Paul says that very thing at the end of Titus 1, starting in verse 15: “[Those whose] minds and . . . consciences are defiled . . . profess to know God, but they deny him by their works. They are detestable, disobedient, unfit for any good work.”

So if you consider Paul’s command about “sound speech that cannot be condemned” in its full context, he is putting a very high premium on the importance of dignity, reverence, purity, and soundness of language. That would apply especially to the language we use in the pulpit. But here’s what is vital: Paul was actually commanding Titus to guard even his everyday speech so that his whole life would be consistent with the dignity, reverence, and holiness the gospel commands. Paul was urging Titus not to do or say anything in any context that would be unbecoming to the gospel or give the enemies of the gospel a legitimate reason to speak evil about us.

Of course, throughout the New Testament we’re reminded that the world will speak evil of us. Paul isn’t suggesting we ought to adopt some artificial postmodern notion of civility and do everything we can to be politically correct so that people will always like us. Quite the opposite; he’s saying, Don’t give the world any reasons to criticize us that are unrelated to the fact that they reject the truth we stand for.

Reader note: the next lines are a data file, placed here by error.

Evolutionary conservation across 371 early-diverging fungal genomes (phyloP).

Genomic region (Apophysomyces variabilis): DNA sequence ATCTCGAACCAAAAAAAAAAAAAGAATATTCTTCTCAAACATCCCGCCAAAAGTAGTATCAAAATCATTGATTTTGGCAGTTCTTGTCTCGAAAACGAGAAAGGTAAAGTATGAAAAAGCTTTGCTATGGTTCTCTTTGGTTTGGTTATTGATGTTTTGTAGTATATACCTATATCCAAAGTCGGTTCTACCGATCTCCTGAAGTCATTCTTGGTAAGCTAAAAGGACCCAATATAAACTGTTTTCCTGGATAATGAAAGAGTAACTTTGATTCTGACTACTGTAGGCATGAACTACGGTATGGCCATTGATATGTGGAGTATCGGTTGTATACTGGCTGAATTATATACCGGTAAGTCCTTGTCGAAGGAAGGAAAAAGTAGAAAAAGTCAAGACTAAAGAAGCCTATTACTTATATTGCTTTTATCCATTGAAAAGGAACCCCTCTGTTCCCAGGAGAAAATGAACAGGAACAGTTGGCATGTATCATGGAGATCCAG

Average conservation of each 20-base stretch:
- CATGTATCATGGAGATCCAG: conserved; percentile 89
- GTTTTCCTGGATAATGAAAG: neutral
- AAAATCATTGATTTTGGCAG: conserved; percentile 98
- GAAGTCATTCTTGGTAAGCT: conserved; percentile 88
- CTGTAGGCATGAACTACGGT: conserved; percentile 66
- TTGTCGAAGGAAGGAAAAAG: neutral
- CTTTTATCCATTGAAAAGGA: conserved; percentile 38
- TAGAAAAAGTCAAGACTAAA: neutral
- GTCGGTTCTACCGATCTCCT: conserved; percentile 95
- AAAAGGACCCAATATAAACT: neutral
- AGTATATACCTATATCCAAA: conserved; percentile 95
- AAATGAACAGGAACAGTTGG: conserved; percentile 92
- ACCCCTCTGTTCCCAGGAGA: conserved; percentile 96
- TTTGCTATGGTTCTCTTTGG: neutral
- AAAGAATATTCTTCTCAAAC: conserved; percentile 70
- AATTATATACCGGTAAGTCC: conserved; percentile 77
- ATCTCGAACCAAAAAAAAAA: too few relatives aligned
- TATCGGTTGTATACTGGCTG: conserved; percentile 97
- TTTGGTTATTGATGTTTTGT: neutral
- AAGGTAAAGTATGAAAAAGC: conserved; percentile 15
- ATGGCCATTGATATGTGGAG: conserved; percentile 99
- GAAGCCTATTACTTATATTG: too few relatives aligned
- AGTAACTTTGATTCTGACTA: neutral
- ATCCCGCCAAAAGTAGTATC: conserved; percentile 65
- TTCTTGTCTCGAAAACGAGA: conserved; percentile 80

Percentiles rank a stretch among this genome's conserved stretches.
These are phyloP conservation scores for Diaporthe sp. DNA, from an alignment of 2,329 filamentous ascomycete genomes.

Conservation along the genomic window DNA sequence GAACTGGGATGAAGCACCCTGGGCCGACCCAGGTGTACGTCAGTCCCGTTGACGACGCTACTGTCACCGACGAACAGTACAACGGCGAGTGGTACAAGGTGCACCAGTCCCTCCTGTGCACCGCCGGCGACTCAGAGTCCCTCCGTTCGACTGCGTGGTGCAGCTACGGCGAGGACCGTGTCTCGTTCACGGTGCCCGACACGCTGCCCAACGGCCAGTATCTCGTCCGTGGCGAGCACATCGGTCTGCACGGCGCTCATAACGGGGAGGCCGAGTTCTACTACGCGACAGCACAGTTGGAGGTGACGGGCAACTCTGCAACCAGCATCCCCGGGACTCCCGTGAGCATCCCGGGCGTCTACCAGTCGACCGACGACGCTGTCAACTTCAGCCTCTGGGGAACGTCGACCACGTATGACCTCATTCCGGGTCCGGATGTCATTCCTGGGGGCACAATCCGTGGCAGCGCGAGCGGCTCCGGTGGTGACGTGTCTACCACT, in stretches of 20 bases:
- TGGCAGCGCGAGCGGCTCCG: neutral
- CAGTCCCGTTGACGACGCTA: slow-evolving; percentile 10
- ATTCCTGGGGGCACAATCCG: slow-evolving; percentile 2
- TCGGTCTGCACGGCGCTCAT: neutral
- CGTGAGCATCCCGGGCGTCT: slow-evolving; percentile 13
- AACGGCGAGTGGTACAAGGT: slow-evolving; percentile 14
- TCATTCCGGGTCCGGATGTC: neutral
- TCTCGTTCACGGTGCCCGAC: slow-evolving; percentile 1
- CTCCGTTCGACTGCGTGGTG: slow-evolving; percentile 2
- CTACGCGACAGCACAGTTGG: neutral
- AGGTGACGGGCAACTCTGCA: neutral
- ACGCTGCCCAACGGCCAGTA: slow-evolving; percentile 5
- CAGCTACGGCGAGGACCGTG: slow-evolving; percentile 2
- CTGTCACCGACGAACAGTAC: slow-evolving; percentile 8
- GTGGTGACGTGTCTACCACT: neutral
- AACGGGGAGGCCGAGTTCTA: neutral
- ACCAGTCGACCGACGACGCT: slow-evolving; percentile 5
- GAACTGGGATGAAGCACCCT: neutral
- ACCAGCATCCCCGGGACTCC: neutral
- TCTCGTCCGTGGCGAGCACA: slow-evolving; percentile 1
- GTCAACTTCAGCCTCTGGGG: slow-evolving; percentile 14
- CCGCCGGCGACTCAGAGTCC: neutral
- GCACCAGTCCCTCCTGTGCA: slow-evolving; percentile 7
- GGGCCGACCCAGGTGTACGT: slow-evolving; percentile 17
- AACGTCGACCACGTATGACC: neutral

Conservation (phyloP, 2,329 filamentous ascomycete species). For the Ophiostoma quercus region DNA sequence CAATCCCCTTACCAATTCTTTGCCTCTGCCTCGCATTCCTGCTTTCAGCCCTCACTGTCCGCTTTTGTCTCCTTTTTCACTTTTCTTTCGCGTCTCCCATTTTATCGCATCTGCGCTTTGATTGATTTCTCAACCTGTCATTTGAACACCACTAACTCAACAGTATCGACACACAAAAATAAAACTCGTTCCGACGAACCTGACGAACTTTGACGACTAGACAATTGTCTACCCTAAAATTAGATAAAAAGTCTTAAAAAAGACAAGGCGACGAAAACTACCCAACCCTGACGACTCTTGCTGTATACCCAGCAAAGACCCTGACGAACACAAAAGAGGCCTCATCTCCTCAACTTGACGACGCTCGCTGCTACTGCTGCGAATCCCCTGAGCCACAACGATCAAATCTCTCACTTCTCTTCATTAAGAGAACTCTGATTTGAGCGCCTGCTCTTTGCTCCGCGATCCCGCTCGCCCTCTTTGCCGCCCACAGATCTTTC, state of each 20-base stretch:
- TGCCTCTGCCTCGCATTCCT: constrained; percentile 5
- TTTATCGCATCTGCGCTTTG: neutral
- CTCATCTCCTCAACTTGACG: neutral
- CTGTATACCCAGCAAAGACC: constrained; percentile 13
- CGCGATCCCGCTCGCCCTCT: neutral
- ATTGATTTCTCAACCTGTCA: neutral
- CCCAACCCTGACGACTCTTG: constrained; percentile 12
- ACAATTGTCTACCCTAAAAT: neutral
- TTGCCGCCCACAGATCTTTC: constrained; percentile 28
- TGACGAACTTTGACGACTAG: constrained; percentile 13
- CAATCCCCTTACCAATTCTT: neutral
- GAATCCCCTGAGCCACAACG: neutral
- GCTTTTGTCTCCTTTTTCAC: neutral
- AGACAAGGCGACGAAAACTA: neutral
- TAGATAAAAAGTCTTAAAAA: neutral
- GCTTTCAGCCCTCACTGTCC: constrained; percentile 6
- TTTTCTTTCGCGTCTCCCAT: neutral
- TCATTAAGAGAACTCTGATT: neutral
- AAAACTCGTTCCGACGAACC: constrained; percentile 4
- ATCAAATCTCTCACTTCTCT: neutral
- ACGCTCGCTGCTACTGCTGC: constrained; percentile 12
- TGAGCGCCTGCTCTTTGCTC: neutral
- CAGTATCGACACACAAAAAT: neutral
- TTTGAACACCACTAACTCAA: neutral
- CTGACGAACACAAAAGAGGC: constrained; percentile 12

Brethren, this is not a complex issue at all: Crass, carnal, crude, gutter language and fleshly, self-indulgent, or erotic subject matter should not be the hallmarks of our ministry style.

Again: less than a decade ago, no one needed to stress that point. It simply wasn’t controversial. And it shouldn’t be controversial. Consider again the implications of that last verse in chapter 1: If you see practically everything as an opportunity for crass humor and filthy talk, what you are communicating to the culture is that both your mind and your conscience are defiled. And don’t kid yourself: every culture, no matter how pagan, naturally reacts to filthy talk that way. Paul says those whose minds and consciences are that defiled are unfit for ministry.